With mere days before Easter, Target has issued a recall for their Hatch & Grow Easter eggs and Dino toys due to concerns that they “pose an ingestion hazard that can only be remedied with surgery.” So parents be warned: if you purchased these toys for your children’s easter baskets, it might be time to nix that idea and pick up a new toy. So far about 560,000 of the toys, that “grow up to 600% its original size” when placed in water, have been recalled already.
Brianna Smith is a freelance writer and editor in Southwest Michigan. A graduate of Grand Valley State University, Brianna has a passion for politics, social issues, education, science, and more. When she’s not writing, she enjoys the simple life with her husband, daughter, and son.
At long last, settlements have been reached in separate lawsuits between the Trump Organization and two celebrity chefs, Geoffrey Zakarian and José Andrés. The settlement between the organization and Andrés was agreed upon last Friday, while Zakarian’s was announced on Monday. Both lawsuits arose when the chefs “abandoned plans to set up shop in the Trump International Hotel, in Washington’s Old Post Office building” after President Trump kicked off is campaign back in 2015. As a result, the president sued both chefs.
A settlement has been reached in yet another age discrimination lawsuit. Kean University has agreed to a $375,000 settlement with Wiliam DeGarcia, a former administrator who “sued the college alleging he was denied a promotion due to age discrimination.” Of that $375,000, $260,000 will go directly to DeGracia.
Two people got the shock of their lives when they opened a bag of “Organic Marketside Spring Mix” salad from a Florida Walmart, only to find a dead bat inside. They contacted authorities, which prompted an investigation by “the Centers for Disease Control and Prevention to see if the animal had rabies.” Additionally, the CDC is also working with the “Florida department of heath and the federal Food and Drug Administration” to find out how a dead bat ended up inside a sealed package of salad.
In light of all of the lawsuits against him, it’s not hard to believe that Bill Cosby owes a lot in legal fees. Fortunately for him, his insurance company has agreed to “foot the bill in 3 of his sexual assault cases.”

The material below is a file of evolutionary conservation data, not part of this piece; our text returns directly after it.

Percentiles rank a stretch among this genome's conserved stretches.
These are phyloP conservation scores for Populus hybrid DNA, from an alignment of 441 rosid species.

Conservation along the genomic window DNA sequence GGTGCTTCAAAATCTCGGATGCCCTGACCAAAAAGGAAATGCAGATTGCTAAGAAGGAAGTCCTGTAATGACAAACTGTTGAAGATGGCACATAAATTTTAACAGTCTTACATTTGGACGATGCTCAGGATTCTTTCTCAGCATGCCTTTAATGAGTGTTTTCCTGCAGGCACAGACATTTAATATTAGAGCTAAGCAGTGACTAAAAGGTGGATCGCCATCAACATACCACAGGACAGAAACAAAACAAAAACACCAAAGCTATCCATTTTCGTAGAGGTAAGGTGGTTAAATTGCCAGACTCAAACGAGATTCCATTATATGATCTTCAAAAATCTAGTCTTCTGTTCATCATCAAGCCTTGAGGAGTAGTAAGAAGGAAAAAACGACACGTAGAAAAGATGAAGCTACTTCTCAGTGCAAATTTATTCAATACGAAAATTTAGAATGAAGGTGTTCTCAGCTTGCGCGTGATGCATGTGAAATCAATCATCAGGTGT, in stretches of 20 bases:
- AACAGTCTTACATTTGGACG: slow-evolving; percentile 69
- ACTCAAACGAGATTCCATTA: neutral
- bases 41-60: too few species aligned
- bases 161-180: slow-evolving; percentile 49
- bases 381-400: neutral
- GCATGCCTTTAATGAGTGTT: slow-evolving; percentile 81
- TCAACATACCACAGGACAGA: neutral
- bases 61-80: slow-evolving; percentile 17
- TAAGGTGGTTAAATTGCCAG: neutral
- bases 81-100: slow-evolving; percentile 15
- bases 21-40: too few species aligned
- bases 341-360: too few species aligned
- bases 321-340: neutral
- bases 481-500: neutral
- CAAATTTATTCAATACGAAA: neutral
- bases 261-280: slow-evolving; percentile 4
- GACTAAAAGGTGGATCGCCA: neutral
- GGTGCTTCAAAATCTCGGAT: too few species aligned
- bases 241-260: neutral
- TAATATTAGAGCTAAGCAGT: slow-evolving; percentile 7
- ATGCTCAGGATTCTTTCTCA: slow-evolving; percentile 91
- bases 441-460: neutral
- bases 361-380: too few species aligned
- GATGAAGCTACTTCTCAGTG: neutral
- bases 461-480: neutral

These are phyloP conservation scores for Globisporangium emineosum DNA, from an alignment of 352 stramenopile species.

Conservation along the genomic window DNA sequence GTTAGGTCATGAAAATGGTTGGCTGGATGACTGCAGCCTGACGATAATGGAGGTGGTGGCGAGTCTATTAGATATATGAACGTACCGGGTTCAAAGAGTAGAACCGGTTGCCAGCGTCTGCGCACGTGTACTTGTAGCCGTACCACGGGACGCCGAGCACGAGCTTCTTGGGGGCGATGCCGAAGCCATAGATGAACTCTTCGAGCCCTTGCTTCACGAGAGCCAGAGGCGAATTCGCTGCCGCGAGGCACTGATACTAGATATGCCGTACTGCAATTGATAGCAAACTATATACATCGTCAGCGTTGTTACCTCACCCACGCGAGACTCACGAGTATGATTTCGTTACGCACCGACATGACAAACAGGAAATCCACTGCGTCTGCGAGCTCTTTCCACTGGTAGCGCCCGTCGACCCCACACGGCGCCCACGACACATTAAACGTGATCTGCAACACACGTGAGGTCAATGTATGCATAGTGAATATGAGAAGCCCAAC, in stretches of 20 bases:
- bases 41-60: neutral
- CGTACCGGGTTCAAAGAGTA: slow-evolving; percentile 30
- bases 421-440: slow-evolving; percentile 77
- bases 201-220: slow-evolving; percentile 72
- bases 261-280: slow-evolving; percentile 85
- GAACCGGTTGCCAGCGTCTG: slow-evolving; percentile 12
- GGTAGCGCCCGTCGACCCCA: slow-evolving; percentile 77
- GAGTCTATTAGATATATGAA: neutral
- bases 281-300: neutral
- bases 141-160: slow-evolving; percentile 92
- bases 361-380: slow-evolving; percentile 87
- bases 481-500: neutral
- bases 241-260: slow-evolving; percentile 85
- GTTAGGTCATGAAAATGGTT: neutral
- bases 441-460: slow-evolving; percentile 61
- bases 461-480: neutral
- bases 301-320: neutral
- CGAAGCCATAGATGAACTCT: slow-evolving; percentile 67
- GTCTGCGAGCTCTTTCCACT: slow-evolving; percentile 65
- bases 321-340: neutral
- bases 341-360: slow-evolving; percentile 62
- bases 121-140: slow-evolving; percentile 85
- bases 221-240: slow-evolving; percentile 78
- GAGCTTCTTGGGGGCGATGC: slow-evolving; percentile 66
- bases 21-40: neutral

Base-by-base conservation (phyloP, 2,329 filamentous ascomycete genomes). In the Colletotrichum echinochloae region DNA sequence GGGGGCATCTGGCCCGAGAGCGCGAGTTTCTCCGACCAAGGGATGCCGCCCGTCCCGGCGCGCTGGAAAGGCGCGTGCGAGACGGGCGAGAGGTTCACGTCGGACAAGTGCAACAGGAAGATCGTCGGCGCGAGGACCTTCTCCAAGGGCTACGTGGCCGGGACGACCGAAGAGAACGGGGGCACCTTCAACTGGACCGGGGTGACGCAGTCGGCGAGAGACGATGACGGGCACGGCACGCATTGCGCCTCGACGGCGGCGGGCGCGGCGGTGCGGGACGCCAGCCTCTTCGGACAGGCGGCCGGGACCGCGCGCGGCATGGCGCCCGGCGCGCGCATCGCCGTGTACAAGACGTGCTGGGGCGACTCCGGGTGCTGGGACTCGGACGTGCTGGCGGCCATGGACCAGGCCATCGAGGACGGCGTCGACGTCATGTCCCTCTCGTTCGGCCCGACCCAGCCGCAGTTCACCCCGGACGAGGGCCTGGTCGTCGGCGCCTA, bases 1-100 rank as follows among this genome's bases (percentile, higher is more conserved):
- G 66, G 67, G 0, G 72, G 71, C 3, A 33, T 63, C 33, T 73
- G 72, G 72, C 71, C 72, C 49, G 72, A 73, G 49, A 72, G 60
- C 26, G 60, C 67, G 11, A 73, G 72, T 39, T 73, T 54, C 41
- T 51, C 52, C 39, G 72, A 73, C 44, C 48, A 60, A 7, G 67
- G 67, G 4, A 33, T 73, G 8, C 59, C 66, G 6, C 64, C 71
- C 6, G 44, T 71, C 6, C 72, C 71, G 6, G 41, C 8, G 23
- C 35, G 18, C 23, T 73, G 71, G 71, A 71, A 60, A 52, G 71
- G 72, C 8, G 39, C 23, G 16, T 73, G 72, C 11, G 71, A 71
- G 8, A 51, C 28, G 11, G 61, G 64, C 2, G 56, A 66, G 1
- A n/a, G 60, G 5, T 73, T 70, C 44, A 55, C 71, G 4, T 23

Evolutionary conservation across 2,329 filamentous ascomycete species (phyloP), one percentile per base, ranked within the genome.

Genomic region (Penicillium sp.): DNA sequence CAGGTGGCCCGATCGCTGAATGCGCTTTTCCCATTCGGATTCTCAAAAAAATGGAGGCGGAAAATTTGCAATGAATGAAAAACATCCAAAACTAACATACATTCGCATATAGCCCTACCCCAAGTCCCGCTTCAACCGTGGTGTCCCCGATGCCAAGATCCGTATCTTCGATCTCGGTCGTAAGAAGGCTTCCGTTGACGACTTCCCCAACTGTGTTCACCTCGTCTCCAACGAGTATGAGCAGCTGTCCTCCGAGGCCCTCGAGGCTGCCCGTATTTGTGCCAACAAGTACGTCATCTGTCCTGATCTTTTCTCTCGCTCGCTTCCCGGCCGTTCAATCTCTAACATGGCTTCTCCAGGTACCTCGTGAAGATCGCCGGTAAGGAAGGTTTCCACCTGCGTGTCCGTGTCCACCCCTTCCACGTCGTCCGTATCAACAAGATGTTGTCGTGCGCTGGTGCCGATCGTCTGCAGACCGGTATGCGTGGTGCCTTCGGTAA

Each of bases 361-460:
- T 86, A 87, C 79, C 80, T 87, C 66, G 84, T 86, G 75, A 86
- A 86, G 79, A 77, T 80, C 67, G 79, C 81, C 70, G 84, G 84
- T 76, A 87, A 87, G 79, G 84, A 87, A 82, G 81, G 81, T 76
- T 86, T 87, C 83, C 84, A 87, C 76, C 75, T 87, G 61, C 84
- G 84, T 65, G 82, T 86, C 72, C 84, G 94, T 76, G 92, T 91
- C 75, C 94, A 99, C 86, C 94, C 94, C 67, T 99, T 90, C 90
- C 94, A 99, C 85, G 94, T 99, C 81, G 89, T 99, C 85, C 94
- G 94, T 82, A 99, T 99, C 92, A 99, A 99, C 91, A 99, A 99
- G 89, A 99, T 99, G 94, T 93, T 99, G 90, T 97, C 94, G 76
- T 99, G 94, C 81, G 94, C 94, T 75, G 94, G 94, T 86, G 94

A controversial safety rule on silica exposure is being delayed by the Department of Labor, despite the fact that the Occupational Safety and Health Administration (OSHA) “lowered the permissible exposure limit to silica dust for construction workers” last year. The new rule, scheduled to go into effect on June 23, is now being delayed for three more months because OSHA has determined that “additional guidance is necessary due to the unique nature of the requirements in the construction standard.”
A child’s death is always tragic, but even more so when it is caused by a family member. In the case of Zion McKeown, this is exactly what happened to him. While in his father’s custody, Zion was “allegedly stomped to death.” Now the boy’s grandmother, Maryann Rooney, is awaiting a final approval of a settlement in a lawsuit she filed on behalf of “Zion’s estate and Zion’s sister.” While she originally sought $4 million, the “state legislature is preparing to approve an $875,000 settlement.”
On Thursday, Robbin Smith of Castle Rock, Colorado was awarded “the second-largest medical negligence verdict in Colorado history,” according to an attorney. Just how much did a jury award her, and why? Well, she received “$14.9 million from The Surgery Center at Lone Tree after an injection caused her to be paralyzed from the waist down because of a spinal cord infarction.”
An important new safety alert has been issued by the Consumer Product Safety Commission (CPSC) for parents who use baby hammocks with their babies. The scrutiny over the hammocks arose after “two newborns died in their sleep,” prompting regulators to propose new safety standards for not only baby hammocks but other products “where newborns sleep in an inclined position.”
It’s always a good idea for patients to get a second opinion for any kind of ailment they’re diagnosed with, especially since new Mayo Clinic research shows that more than “20 percent of patients who sought a second opinion at one of the nation’s premier medical institutions had been misdiagnosed by their primary care providers.”